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During a fundraising event at a home in Los Angeles on Oct. 25, 2011, President Barack Obama took credit for enacting a majority of his agenda during his nearly three years in office.
"We’ve seen change," he told donors. "We know what it looks like. We know what it takes. But we’ve got so much more work to do. And I keep a checklist in my desk, and I kind of see, all right, I made a bunch of these promises during the campaign -- (laughter) -- and let me see, yes, I got that done -- (laughter) -- and that one, yes. No, that one’s not done yet. (Laughter.) So we’ve got about 60 percent done in three years but -- (applause) -- so I’m pretty confident we can get the other 40 percent done in the next five years. (Applause.) But to do that, I’m going to need your help."
A few readers wondered what we thought about this figure, since we’ve been using our Obameter to check how well Obama has been keeping 500-plus campaign promises since his inauguration. It is the most comprehensive look at what Obama promised during the campaign.
When we asked, the White House confirmed that it has indeed been using our Obameter as its yardstick.
"By PolitiFact’s own independent assessment, the president has achieved or made progress on over 60 percent of his agenda," Kate Bedingfield, a White House spokeswoman, told PolitiFact.
However, Bedingfield’s standard -- "achieved or made progress" -- is different from what Obama said at the fundraiser, that he’d gotten "about 60 percent done." And that becomes a crucial difference as we rate Obama’s original comment.
To explain, let’s first provide some background on our promise meter, the Obameter. The promises we’re tracking were all made during the campaign; they do not include promises made since Obama took office. We rate them as Promise Kept, Compromise, In the Works, Stalled or Promise Broken.
One caveat: we're constantly in the process of updating our list of promises, so the numbers change frequently. Given the sheer number of promises Obama made, we haven’t managed to update some in a year or more. The bottom line is that any estimates from our work as it stands today should be made with a grain of salt.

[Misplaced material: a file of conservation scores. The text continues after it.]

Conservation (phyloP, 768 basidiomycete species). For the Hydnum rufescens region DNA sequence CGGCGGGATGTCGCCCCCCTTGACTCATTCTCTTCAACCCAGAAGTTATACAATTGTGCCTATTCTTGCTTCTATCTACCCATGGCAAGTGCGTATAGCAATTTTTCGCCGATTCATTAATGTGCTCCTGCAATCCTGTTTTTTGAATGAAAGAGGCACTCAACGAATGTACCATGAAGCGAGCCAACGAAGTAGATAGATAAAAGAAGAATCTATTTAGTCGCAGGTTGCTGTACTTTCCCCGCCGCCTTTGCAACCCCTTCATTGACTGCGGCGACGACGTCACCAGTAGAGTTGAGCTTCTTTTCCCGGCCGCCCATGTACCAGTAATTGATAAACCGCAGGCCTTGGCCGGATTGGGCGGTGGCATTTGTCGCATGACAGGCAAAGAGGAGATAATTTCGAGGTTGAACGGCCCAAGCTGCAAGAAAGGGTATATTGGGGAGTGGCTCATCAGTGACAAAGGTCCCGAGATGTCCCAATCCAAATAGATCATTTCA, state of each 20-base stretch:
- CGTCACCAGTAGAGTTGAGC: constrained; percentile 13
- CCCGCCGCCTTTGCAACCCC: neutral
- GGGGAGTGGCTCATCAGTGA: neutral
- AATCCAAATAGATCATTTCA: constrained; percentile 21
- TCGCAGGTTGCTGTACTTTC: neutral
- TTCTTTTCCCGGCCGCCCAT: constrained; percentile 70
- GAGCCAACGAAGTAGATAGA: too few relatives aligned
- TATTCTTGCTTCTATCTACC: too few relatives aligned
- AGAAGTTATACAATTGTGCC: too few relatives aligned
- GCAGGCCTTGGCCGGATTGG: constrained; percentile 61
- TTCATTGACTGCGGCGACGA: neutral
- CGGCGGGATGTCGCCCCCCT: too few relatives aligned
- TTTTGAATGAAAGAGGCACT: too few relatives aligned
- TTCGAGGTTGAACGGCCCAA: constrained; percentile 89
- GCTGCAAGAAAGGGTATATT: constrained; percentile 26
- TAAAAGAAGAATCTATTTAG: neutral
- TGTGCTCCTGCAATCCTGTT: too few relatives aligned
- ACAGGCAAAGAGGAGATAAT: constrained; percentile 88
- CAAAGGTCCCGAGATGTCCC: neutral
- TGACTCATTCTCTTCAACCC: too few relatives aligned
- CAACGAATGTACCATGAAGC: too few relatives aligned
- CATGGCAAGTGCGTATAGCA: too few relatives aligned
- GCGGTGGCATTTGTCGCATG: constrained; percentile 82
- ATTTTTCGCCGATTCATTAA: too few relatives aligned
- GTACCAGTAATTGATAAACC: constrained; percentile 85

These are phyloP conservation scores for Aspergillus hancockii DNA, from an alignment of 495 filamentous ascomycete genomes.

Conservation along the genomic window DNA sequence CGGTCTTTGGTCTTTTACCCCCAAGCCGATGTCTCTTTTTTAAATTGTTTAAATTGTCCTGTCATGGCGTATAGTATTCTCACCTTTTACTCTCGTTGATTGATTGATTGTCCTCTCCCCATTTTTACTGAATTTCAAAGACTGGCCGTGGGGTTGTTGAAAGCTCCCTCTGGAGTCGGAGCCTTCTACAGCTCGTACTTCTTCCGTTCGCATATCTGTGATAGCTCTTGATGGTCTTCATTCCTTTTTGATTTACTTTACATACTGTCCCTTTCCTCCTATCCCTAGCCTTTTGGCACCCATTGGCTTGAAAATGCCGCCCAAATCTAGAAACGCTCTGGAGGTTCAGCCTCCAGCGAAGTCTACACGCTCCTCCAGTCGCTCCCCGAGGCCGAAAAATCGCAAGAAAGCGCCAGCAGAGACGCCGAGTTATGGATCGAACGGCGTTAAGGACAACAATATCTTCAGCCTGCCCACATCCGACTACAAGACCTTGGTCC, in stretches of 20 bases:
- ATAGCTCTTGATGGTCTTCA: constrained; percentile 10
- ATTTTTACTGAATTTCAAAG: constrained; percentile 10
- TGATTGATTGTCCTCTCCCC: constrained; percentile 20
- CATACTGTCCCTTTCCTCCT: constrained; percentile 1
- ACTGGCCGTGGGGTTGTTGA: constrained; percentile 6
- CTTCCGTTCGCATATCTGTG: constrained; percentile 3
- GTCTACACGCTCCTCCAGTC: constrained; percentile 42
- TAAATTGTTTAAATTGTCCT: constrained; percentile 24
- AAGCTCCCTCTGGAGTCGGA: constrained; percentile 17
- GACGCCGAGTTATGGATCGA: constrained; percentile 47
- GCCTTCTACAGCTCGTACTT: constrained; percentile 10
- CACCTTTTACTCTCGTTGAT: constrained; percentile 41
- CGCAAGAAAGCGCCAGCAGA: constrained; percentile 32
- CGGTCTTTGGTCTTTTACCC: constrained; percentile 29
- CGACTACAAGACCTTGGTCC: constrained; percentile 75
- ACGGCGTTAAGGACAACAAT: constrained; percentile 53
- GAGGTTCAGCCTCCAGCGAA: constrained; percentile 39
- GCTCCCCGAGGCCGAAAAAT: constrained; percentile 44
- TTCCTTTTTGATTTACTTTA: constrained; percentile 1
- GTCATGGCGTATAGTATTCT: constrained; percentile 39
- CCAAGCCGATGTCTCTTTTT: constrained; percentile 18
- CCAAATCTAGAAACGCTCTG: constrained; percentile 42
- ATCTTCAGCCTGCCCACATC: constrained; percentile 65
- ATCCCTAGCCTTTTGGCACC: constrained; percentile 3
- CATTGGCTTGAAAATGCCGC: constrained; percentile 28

That said, here’s the current breakdown of promises on the Obameter:
Promise Kept 151, or 30 percent
Compromise 46, or 9 percent
In the Works 189, or 37 percent
Stalled 68, or 13 percent
Promise Broken 52, or 10 percent
Not Yet Rated 2, or 0.3 percent
We think it’s reasonable to give Obama credit for accomplishing the promises rated Promise Kept or Compromise. Together, those account for 39 percent of all promises.
At the same time, we think it’s fair to say the president hasn’t accomplished those rated Stalled or Promise Broken. Together, those account for 23 percent of all promises.
But to reach 60 percent, the White House needs to include a lot of promises rated In the Works in its count of what's been "done." And that’s a problem.
We rate promises In the Works if the administration or its allies in Congress have taken steps to implement the promise but haven’t done enough to move it to either Promise Kept or Promise Broken. Generally speaking, we have had a low threshold for moving promises from Not Yet Rated to In the Works. For instance, if a House Member introduced a bill to enact the promise, we might move it to In the Works -- long before the bill was even considered by the House -- much less passed by Congress and signed by the president. Our threshold for moving a promise to Kept, Broken or Compromise is much more stringent.
So Bedingfield is accurate to say that Obama "has achieved or made progress on over 60 percent" of his promises, but Obama himself was wrong to say in his original statement that his agenda is "60 percent done." In the Works, which in some cases may consist only of tiny steps toward accomplishment, is not "done."
It’s still theoretically possible that Obama could get to 60 percent. To do so, he’d have to score 108 Promise Kept or Compromise ratings out of the 189 promises currently rated In the Works. That would be 57 percent, a steep but not impossible figure. That also assumes he keeps all of his current Promise Kept ratings -- something that could be at risk from, say, an unfavorable Supreme Court ruling on his health care law.
Still, getting the required 57 percent is going to be a huge challenge when facing a Congress where Republicans steadfastly opposed to his agenda control the House of Representative and have displayed great unity in blocking the president.
Obama’s statement at the fundraiser was clearly in the past tense -- about having already "done" 60 percent of his promises in three years, and a White House spokeswoman made it clear he was relying on numbers from our Obameter. The White House’s subsequent description -- that Obama "has achieved or made progress on over 60 percent of his agenda" -- is essentially accurate based on our data, but that’s not what Obama himself said. By our numbers, the best he can claim for now is 39 percent. So we rate his statement False.
Barack Obama, comments at a fundraiser in Los Angeles, Oct. 25, 2011
PolitiFact, Obameter main page, accessed Nov. 1, 2011
E-mail interview with Kate Bedingfield, White House associate communications director, Nov. 1, 2011
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